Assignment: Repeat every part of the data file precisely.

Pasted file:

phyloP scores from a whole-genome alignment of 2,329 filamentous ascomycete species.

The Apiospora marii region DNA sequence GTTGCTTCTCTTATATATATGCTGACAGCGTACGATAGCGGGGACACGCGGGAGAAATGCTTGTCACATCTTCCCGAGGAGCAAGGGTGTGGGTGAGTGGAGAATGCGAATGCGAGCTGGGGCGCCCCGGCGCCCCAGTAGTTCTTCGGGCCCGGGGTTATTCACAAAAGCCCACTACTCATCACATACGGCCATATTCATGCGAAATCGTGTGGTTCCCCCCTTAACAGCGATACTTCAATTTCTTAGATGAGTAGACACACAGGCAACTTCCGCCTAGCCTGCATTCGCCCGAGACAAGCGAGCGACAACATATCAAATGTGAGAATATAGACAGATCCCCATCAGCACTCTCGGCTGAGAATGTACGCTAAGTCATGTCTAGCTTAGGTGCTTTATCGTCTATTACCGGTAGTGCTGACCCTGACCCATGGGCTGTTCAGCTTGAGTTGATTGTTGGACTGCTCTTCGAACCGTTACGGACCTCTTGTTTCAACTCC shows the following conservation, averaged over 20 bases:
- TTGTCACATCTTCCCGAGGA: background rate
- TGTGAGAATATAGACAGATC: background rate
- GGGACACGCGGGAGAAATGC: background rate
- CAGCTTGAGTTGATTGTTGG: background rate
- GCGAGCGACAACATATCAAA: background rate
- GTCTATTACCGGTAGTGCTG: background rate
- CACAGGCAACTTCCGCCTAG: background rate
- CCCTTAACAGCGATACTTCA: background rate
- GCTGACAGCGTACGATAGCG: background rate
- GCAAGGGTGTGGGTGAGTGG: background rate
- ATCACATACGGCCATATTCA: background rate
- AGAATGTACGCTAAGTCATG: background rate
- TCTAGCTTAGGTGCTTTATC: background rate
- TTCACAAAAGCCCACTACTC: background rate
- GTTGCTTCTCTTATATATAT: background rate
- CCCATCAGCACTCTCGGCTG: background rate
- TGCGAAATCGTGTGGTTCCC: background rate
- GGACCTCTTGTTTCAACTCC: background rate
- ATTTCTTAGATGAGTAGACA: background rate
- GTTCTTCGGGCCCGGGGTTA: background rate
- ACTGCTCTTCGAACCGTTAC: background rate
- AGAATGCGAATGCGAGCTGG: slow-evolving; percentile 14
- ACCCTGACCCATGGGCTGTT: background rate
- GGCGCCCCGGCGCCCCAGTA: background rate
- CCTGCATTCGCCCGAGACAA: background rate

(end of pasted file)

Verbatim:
phyloP scores from a whole-genome alignment of 2,329 filamentous ascomycete species.

The Apiospora marii region DNA sequence GTTGCTTCTCTTATATATATGCTGACAGCGTACGATAGCGGGGACACGCGGGAGAAATGCTTGTCACATCTTCCCGAGGAGCAAGGGTGTGGGTGAGTGGAGAATGCGAATGCGAGCTGGGGCGCCCCGGCGCCCCAGTAGTTCTTCGGGCCCGGGGTTATTCACAAAAGCCCACTACTCATCACATACGGCCATATTCATGCGAAATCGTGTGGTTCCCCCCTTAACAGCGATACTTCAATTTCTTAGATGAGTAGACACACAGGCAACTTCCGCCTAGCCTGCATTCGCCCGAGACAAGCGAGCGACAACATATCAAATGTGAGAATATAGACAGATCCCCATCAGCACTCTCGGCTGAGAATGTACGCTAAGTCATGTCTAGCTTAGGTGCTTTATCGTCTATTACCGGTAGTGCTGACCCTGACCCATGGGCTGTTCAGCTTGAGTTGATTGTTGGACTGCTCTTCGAACCGTTACGGACCTCTTGTTTCAACTCC shows the following conservation, averaged over 20 bases:
- TTGTCACATCTTCCCGAGGA: background rate
- TGTGAGAATATAGACAGATC: background rate
- GGGACACGCGGGAGAAATGC: background rate
- CAGCTTGAGTTGATTGTTGG: background rate
- GCGAGCGACAACATATCAAA: background rate
- GTCTATTACCGGTAGTGCTG: background rate
- CACAGGCAACTTCCGCCTAG: background rate
- CCCTTAACAGCGATACTTCA: background rate
- GCTGACAGCGTACGATAGCG: background rate
- GCAAGGGTGTGGGTGAGTGG: background rate
- ATCACATACGGCCATATTCA: background rate
- AGAATGTACGCTAAGTCATG: background rate
- TCTAGCTTAGGTGCTTTATC: background rate
- TTCACAAAAGCCCACTACTC: background rate
- GTTGCTTCTCTTATATATAT: background rate
- CCCATCAGCACTCTCGGCTG: background rate
- TGCGAAATCGTGTGGTTCCC: background rate
- GGACCTCTTGTTTCAACTCC: background rate
- ATTTCTTAGATGAGTAGACA: background rate
- GTTCTTCGGGCCCGGGGTTA: background rate
- ACTGCTCTTCGAACCGTTAC: background rate
- AGAATGCGAATGCGAGCTGG: slow-evolving; percentile 14
- ACCCTGACCCATGGGCTGTT: background rate
- GGCGCCCCGGCGCCCCAGTA: background rate
- CCTGCATTCGCCCGAGACAA: background rate